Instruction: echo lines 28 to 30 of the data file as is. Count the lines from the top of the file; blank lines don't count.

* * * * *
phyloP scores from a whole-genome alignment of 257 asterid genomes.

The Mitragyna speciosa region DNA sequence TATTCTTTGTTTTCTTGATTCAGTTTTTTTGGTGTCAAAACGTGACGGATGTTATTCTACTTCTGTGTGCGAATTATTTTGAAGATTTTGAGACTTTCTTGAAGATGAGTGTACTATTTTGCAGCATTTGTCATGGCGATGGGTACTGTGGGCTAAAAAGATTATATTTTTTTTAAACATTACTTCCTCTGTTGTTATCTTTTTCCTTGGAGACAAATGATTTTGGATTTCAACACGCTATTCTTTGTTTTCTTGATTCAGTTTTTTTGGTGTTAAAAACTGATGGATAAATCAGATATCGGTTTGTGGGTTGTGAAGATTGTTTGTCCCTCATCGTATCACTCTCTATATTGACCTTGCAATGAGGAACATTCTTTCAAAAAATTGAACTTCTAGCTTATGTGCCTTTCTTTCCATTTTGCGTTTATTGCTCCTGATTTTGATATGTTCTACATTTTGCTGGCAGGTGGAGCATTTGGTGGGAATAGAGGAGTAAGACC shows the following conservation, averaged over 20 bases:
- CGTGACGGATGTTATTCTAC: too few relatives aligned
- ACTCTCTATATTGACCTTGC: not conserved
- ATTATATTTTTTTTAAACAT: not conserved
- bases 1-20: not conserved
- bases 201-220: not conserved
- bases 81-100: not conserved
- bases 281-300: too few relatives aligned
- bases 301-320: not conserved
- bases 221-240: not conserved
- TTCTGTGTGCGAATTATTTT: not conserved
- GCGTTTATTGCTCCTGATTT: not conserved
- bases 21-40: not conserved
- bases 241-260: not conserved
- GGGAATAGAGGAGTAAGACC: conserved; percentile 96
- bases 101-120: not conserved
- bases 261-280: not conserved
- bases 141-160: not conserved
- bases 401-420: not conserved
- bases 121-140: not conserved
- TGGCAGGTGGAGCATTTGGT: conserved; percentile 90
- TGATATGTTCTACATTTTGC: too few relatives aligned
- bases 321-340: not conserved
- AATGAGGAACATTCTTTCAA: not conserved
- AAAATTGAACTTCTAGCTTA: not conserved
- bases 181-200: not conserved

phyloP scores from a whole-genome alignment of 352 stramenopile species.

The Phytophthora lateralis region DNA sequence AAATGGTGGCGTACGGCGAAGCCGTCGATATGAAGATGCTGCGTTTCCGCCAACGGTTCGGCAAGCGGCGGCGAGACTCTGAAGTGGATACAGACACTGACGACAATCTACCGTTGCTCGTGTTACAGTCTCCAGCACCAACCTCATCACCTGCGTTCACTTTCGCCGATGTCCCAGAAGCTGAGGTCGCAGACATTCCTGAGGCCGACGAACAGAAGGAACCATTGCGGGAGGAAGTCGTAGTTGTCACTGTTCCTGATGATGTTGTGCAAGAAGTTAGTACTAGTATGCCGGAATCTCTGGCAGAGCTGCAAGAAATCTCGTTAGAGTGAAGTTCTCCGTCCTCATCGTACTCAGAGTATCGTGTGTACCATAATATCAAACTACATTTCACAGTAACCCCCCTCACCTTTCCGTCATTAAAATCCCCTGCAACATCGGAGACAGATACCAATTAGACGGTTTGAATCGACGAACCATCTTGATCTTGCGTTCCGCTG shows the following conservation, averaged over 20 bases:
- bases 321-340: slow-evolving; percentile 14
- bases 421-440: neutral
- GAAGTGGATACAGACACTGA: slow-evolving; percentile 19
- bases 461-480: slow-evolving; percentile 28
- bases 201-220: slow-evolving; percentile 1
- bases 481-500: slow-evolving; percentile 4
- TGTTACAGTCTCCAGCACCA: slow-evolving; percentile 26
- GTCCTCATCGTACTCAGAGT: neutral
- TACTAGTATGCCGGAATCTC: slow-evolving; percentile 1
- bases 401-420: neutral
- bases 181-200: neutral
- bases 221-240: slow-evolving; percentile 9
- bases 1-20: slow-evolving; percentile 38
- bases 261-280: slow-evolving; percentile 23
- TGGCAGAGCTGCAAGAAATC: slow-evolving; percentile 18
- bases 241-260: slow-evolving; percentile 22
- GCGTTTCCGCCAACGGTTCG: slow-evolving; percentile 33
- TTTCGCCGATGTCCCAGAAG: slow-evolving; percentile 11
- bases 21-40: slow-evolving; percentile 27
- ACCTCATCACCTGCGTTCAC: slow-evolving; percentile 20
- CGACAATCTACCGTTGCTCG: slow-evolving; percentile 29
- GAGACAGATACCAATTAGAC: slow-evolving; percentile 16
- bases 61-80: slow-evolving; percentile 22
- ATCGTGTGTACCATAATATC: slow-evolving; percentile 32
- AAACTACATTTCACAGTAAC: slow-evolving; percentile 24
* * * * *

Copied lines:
phyloP scores from a whole-genome alignment of 352 stramenopile species.

The Phytophthora lateralis region DNA sequence AAATGGTGGCGTACGGCGAAGCCGTCGATATGAAGATGCTGCGTTTCCGCCAACGGTTCGGCAAGCGGCGGCGAGACTCTGAAGTGGATACAGACACTGACGACAATCTACCGTTGCTCGTGTTACAGTCTCCAGCACCAACCTCATCACCTGCGTTCACTTTCGCCGATGTCCCAGAAGCTGAGGTCGCAGACATTCCTGAGGCCGACGAACAGAAGGAACCATTGCGGGAGGAAGTCGTAGTTGTCACTGTTCCTGATGATGTTGTGCAAGAAGTTAGTACTAGTATGCCGGAATCTCTGGCAGAGCTGCAAGAAATCTCGTTAGAGTGAAGTTCTCCGTCCTCATCGTACTCAGAGTATCGTGTGTACCATAATATCAAACTACATTTCACAGTAACCCCCCTCACCTTTCCGTCATTAAAATCCCCTGCAACATCGGAGACAGATACCAATTAGACGGTTTGAATCGACGAACCATCTTGATCTTGCGTTCCGCTG shows the following conservation, averaged over 20 bases:
- bases 321-340: slow-evolving; percentile 14